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Journal Article

Analysing uncertainties in the calculation of fluxes using whole-plant chambers: random and systematic errors


Pérez‑Priego,  Oscar
Biosphere-Atmosphere Interactions and Experimentation, Dr. M. Migliavacca, Department Biogeochemical Integration, Dr. M. Reichstein, Max Planck Institute for Biogeochemistry, Max Planck Society;

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Pérez‑Priego, O., López-Ballesteros, A., Sánchez-Cañete, E. P., Serrano-Ortiz, P., Kutzbach, L., Domingo, F., et al. (2015). Analysing uncertainties in the calculation of fluxes using whole-plant chambers: random and systematic errors. Plant and Soil, 39(1-2), 229-244. doi:10.1007/s11104-015-2481-x.

Cite as: http://hdl.handle.net/11858/00-001M-0000-0027-5F93-7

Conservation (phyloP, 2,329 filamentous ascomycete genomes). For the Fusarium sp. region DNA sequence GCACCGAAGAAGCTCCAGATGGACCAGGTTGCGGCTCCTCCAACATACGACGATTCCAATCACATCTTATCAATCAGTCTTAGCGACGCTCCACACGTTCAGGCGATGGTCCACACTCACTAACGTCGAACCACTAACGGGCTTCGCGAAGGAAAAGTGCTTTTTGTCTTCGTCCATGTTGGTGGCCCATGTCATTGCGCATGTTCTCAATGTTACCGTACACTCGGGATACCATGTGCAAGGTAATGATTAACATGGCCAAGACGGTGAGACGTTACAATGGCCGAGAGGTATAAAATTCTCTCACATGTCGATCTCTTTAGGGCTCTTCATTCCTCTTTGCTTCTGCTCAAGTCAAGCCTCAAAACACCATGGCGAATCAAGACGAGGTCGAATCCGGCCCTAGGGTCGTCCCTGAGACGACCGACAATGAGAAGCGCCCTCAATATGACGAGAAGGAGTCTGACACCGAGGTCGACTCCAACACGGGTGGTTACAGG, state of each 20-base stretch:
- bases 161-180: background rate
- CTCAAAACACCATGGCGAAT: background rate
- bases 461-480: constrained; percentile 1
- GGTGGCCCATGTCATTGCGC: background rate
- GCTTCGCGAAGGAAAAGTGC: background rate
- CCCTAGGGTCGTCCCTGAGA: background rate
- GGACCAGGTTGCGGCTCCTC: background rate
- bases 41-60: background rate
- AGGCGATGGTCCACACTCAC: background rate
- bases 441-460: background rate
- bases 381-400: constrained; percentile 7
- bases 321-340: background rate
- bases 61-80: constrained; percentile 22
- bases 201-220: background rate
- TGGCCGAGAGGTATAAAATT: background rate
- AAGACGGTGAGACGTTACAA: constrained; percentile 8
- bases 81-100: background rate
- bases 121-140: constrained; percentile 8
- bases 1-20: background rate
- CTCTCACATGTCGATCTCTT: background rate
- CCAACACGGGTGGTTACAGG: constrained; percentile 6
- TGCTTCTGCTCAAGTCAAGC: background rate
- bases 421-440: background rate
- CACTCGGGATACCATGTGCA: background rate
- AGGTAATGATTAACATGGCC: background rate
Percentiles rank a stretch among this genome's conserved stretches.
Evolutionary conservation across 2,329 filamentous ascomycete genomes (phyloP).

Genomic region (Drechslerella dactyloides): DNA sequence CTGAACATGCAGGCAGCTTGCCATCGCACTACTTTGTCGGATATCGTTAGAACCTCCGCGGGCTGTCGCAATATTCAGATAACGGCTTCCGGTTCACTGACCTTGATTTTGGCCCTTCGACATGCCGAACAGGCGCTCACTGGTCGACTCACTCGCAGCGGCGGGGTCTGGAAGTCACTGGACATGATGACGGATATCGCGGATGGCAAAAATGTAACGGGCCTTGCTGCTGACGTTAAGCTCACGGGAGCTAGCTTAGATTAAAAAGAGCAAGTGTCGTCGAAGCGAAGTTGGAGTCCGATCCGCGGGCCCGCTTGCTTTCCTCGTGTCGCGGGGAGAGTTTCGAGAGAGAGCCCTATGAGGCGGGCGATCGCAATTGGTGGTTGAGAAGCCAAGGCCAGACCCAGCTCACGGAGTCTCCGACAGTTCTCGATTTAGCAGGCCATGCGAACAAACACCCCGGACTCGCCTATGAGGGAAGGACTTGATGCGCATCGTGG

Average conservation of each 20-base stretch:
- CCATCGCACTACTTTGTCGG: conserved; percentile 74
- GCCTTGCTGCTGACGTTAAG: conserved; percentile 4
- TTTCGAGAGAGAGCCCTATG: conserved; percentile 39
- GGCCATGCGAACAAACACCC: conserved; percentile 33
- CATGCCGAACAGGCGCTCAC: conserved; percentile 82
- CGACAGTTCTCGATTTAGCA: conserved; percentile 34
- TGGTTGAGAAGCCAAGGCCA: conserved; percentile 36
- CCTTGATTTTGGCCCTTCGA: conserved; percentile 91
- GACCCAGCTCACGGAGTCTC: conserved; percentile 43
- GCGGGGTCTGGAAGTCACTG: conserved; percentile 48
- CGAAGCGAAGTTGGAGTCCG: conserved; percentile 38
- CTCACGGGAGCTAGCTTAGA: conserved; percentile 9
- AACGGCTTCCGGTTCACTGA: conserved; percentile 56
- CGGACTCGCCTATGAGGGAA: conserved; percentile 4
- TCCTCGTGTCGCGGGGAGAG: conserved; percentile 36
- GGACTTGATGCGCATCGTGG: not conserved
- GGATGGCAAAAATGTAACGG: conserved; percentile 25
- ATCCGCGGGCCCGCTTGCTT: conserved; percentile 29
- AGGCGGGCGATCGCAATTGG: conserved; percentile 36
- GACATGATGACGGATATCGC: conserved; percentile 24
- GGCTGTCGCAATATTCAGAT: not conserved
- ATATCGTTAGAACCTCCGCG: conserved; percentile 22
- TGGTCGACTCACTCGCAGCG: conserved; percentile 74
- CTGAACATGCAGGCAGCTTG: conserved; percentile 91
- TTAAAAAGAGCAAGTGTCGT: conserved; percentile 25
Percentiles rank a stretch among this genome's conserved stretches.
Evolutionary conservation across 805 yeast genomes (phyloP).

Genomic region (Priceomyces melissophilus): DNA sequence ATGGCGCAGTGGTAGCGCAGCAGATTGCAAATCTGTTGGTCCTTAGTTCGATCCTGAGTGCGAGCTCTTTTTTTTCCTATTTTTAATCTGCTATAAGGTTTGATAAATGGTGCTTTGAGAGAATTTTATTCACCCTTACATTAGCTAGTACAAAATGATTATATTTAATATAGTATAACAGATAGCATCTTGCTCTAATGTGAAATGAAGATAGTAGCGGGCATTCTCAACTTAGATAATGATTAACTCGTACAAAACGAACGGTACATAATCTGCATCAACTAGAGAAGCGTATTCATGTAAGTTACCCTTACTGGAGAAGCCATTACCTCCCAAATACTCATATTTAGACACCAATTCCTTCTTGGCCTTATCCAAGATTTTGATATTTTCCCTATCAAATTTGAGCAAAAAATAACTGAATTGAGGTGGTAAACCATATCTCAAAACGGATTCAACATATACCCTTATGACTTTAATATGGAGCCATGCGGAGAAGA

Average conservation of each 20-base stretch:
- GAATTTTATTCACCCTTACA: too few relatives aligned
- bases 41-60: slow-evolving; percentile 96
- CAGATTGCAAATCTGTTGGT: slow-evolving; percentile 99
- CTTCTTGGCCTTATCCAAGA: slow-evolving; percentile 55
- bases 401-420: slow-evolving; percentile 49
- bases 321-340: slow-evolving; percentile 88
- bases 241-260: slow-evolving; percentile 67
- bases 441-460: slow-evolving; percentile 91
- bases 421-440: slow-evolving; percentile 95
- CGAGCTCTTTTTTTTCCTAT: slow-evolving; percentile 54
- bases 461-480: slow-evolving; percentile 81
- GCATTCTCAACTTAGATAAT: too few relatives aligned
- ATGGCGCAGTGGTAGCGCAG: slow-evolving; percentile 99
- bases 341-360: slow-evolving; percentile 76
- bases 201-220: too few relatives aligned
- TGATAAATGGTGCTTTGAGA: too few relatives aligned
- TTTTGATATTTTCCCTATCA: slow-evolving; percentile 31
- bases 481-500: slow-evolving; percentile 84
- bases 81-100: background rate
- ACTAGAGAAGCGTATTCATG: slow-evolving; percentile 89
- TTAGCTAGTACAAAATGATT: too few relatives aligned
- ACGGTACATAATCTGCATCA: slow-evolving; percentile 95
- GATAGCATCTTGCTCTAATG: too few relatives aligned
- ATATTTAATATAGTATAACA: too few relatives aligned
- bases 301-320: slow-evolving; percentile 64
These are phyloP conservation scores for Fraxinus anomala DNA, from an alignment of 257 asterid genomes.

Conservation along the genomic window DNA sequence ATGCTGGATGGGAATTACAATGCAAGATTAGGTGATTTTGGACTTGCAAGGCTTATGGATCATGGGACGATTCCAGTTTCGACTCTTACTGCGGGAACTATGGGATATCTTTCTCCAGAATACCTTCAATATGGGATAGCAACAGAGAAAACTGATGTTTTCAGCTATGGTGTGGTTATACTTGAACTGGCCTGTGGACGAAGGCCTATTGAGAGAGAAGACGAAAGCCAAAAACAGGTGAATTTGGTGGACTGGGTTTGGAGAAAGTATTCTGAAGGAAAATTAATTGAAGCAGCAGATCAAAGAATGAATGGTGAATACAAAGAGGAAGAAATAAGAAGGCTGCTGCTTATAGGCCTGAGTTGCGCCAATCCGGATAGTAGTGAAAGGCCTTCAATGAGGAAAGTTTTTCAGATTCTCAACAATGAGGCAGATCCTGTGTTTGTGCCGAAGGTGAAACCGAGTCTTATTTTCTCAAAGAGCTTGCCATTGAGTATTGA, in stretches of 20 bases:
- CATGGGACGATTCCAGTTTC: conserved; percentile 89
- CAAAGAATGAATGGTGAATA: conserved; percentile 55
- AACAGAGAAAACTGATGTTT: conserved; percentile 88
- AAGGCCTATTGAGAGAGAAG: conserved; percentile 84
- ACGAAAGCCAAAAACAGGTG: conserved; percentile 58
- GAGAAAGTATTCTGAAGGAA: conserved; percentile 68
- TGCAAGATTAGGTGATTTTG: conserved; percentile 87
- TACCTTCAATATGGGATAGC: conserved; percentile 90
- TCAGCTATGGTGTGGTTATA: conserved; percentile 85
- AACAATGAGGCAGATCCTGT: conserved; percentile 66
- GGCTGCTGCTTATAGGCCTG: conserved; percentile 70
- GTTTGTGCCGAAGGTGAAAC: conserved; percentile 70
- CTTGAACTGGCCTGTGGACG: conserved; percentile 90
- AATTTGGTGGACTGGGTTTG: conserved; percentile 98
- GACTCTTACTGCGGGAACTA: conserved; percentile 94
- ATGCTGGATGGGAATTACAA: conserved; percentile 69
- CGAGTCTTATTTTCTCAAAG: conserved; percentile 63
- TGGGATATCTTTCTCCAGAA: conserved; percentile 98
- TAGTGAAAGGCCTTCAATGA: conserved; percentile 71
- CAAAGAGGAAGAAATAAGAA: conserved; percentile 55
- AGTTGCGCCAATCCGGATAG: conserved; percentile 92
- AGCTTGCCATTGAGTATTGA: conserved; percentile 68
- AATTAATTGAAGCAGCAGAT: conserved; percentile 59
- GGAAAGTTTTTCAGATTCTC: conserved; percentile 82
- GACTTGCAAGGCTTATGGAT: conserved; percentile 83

Aims Gas exchange measurements on individual plants depend largely on chamber systems, and uncertainties and corrections in current flux calculation procedures require further assessment. Methods We present a practical study with novel methods for analyses of flux uncertainties in an original chamber design excluding soil fluxes and allowing simultaneous measurements of whole-plant photosynthesis and transpiration. Results Results indicate that random errors caused by IRGA noise and the lack of criteria to optimize the time window (TW) of chamber enclosure lead to significant flux uncertainties (12 %). Although enclosure should be rapid to minimize plant disturbances, longer TWs (3 min) increase confidence in flux estimates. Indeterminate stabilization periods in existing calculation protocols cause significant systematic errors. Stabilization times were identified via the change-point detection method, and flux uncertainties were reduced. Photosynthesis was overestimated by up to 28 % when not correcting the evolving CO2 molar fraction for water vapour dilution. Leakage can compromise flux estimates, but was negligible (ca. 2 %) here due to the large chamber-headspace and relatively small values of both collar contact length and closure time. Conclusions A bootstrapping, resampling-based flux calculation method is presented and recommended to better assess random errors and improve flux precision. We present practical recommendations for the use of whole-plant chambers.